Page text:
Thursday, July 12, 2012

That Home Away From Home

I know it's silly.  This very same weekend used to be fraught with tension.  There would be endless traffic, generators that would make your ears bleed and uncertain suppers concocted out of our Escort's trunk.  Those were the days of youth and exuberance.  Totally committed to watching every minute of racing to be had at New Hampshire Motor Speedway, we rose at the crack of dawn to beat the traffic jam and would return to our home somewhere around midnight, only to repeat the feat the following day.  It sucked.

Then we graduated to the level of Racing RV'ers.  But this isn't an instant move into a mobile mansion thing.  First you decide that one of the little 16 ft trailers would fit you and your husband just right.  Heck, we splurged for that first mobile hotel room and nabbed a 23 ft. travel trailer complete with a bedroom and shower not combined with the toilet.  Then we discovered the only storage existed under the bed, you couldn't cook at the stove unless everybody else was banished from the trailer and was much better if you basically tailgated outside the trailer.  I won't get into the separating wall panels, leaking roof, lights, was a handyman special, shall we say.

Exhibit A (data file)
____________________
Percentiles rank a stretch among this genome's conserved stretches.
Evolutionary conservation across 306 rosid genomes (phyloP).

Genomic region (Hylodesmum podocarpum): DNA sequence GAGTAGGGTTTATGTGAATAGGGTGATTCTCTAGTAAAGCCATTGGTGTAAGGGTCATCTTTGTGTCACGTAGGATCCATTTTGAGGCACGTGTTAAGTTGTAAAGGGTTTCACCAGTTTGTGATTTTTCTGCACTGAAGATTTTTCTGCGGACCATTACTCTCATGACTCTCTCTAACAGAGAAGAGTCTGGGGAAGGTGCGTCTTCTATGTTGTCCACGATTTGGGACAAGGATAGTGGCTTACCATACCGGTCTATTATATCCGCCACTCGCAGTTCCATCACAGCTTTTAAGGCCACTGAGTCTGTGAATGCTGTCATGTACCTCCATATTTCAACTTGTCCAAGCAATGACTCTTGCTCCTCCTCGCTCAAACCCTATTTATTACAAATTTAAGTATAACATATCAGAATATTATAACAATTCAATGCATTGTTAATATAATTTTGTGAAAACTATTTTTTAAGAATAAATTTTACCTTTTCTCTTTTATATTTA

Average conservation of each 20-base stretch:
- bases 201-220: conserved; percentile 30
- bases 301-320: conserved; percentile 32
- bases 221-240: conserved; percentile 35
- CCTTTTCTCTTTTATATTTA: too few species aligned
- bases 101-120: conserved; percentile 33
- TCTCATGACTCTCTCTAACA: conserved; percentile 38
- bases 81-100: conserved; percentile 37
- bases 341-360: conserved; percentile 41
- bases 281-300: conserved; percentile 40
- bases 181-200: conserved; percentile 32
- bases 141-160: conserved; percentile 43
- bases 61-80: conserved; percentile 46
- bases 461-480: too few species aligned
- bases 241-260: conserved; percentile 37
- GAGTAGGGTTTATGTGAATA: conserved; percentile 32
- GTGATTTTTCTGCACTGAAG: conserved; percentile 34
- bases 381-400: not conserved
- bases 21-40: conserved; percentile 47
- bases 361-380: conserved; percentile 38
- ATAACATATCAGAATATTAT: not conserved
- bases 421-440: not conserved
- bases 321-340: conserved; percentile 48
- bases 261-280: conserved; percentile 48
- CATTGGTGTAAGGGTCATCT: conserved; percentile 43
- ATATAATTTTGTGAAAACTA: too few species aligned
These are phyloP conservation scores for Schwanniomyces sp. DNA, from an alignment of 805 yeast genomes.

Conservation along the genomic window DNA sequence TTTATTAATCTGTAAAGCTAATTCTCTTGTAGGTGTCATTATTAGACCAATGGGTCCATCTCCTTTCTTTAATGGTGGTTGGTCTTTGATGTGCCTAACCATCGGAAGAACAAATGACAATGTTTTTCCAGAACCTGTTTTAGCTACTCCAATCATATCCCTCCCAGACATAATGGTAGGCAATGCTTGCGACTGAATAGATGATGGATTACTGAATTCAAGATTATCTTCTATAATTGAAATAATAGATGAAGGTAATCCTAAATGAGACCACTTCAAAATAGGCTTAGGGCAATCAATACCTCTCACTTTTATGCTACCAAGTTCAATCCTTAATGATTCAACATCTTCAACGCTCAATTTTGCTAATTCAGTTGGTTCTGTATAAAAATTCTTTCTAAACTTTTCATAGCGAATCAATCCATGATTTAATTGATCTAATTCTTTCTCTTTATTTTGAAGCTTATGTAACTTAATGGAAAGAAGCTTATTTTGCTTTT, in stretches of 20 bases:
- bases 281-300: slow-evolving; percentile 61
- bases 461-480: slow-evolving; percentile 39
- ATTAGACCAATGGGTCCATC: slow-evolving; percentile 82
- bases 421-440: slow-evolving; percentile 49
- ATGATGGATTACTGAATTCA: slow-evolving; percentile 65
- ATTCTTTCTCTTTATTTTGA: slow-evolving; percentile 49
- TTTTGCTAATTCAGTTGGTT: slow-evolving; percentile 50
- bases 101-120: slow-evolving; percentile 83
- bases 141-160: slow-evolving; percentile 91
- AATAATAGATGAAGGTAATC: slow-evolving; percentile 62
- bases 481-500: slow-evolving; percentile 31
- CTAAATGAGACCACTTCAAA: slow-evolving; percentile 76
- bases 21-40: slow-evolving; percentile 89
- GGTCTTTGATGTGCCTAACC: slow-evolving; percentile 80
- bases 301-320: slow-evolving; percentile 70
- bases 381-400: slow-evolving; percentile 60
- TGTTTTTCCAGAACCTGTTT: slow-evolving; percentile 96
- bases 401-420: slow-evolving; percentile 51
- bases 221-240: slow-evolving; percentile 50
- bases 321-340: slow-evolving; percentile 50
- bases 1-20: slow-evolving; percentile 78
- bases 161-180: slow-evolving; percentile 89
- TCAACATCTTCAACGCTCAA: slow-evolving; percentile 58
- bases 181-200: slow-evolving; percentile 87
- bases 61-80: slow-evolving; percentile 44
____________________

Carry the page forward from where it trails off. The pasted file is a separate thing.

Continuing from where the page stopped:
But it did introduce us into that mystical RV lifestyle.  Now instead of hours spent in traffic, we parked our carcasses early in the week and became part of the track scenery.  We were able to watch empty acres transform into a mini-city of a mere 100,000 in five days, and then vanish again come Monday.  But there was still the issue of eating campfire smoke for 7 days and discovering all the ways a lawn chair is not the best place to sit for long periods of time.

Thus came the step-up to the next camper, a 36ft. fifth-wheel.  I really think they should just get rid of the misnomer once you have a queen bed, sleeper sofa, rocking armchairs and a kitchen that rivals my own.  It's a house on wheels.

We spent about four years stocking it with its own things; no more shuttling pots, towels, pillows, etc. back and forth between house and trailer.  We pack clothes and food, check the propane and hook it up to the truck and we're off.  And when we arrive at whatever track we're visiting this week, we're home.

Yep, home.  With the purr of the generators (they don't tend to roar as much these days,) the smell of woodsmoke and the happy noises of friends sharing a brew, we sit down and instantly feel the work-day stress slide away.  There is no phone, save for the cell that nobody on the planet has the number to.  There are no deadlines, no customers, no staff, no co-workers.  For once we actually get to say "No!"  And just sit.

Until the first engine turns over in the morning and we are off to the races! This is the least until Monday morning.